Before the Q1 2011 comes to an end, I should probably give my 2010 Year End update. It was an exciting year in most Latin American countries and a notable one in a few others, but for this latter group it wasn’t necessarily the kind of notoriety that most of us free market ideologues enjoy. The majority of the countries in Latin America are continuing the strong growth and development trend with the exception of those countries (Bolivia, Nicaragua and Ecuador) ruled by presidents who believe the economic model and goals espoused by Hugo Chavez, current president of Venezuela, offer the proper methodology. The Caribbean countries continue their uphill climb due to their dependency in large part on the yet-to-recover hospitality industry.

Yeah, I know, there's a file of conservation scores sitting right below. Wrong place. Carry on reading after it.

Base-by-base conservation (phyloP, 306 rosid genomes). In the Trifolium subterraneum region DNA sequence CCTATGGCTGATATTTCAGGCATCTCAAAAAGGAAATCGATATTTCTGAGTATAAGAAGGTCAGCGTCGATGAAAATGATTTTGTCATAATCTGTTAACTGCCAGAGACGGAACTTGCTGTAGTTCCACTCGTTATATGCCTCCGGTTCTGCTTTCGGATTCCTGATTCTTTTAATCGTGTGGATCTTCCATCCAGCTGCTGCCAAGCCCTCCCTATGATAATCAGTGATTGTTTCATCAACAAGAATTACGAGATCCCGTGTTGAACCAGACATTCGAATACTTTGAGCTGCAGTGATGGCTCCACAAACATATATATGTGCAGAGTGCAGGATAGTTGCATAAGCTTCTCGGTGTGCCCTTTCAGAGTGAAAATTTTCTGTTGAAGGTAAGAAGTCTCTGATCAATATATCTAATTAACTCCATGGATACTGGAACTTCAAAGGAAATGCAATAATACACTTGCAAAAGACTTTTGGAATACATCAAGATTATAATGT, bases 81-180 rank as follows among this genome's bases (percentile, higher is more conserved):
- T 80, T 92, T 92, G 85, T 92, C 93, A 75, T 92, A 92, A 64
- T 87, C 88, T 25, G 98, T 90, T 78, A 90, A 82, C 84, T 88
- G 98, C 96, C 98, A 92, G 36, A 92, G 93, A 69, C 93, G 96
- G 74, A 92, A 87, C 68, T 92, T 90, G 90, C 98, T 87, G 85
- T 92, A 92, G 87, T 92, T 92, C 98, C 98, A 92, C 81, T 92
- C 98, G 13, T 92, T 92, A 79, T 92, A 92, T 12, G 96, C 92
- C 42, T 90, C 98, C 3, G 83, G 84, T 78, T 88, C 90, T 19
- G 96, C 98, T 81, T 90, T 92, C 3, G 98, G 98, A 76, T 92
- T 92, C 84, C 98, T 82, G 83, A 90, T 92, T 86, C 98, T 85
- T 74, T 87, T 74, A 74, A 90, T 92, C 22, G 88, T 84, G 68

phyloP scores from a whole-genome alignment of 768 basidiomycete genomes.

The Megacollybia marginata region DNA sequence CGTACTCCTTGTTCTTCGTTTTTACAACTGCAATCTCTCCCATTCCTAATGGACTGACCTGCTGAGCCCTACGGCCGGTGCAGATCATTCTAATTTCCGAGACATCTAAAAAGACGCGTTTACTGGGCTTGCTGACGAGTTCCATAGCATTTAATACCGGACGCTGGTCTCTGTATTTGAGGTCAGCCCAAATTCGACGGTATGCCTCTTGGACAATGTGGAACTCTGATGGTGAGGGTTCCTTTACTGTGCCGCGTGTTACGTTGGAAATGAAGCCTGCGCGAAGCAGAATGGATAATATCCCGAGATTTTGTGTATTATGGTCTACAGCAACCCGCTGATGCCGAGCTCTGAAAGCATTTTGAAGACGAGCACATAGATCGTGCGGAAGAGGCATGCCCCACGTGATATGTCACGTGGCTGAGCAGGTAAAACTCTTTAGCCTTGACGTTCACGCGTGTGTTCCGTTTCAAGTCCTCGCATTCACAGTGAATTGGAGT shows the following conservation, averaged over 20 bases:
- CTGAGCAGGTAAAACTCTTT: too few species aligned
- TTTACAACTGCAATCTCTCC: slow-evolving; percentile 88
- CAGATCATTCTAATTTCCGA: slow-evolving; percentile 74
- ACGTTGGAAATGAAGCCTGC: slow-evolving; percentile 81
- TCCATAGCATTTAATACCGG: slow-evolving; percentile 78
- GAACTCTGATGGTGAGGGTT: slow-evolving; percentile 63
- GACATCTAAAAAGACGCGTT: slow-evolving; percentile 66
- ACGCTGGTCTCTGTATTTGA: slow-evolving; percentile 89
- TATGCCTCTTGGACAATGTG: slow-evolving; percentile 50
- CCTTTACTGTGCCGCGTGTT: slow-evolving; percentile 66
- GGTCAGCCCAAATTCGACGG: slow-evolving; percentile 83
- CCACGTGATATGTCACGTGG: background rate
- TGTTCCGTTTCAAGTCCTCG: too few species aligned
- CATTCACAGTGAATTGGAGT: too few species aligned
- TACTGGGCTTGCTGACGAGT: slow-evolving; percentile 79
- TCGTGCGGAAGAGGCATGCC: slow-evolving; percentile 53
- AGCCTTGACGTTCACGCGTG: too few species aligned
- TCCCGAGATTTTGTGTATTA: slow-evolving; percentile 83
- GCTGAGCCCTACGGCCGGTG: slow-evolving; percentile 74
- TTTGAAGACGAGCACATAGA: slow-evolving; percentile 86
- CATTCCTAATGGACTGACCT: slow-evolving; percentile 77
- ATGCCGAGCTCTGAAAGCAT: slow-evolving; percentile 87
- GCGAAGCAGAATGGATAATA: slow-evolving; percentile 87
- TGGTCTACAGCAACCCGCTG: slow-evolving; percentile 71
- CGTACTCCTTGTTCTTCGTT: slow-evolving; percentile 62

Across the region the strong growth projections with the subsequent healthy GDP and real estate absorption figures that were highlighted during the first nine months of the year continued through to year end. A Latin American and Caribbean growth rate for 2010 projected at the outset to be 4.3% turned out to be higher at 5.2%. However, for Latin America it was higher than that; unfortunately the percentage was brought down a little by the Caribbean’s slower activity. In South America the growth was 6.6%, bolstered largely by countries such as Brazil, Argentina, Uruguay, Chile and Paraguay. Throughout the region Peru led the economic growth in 2010 with 9.8%, followed by Paraguay at 9.7%, Uruguay with 9%, Peru with 8.6% and Argentina with 8.4%. Brazil grew 7.7% and Chile registered an increase of 5.3%. All these countries, and Colombia, Panama and Mexico, surpassed the projections set for them throughout the year.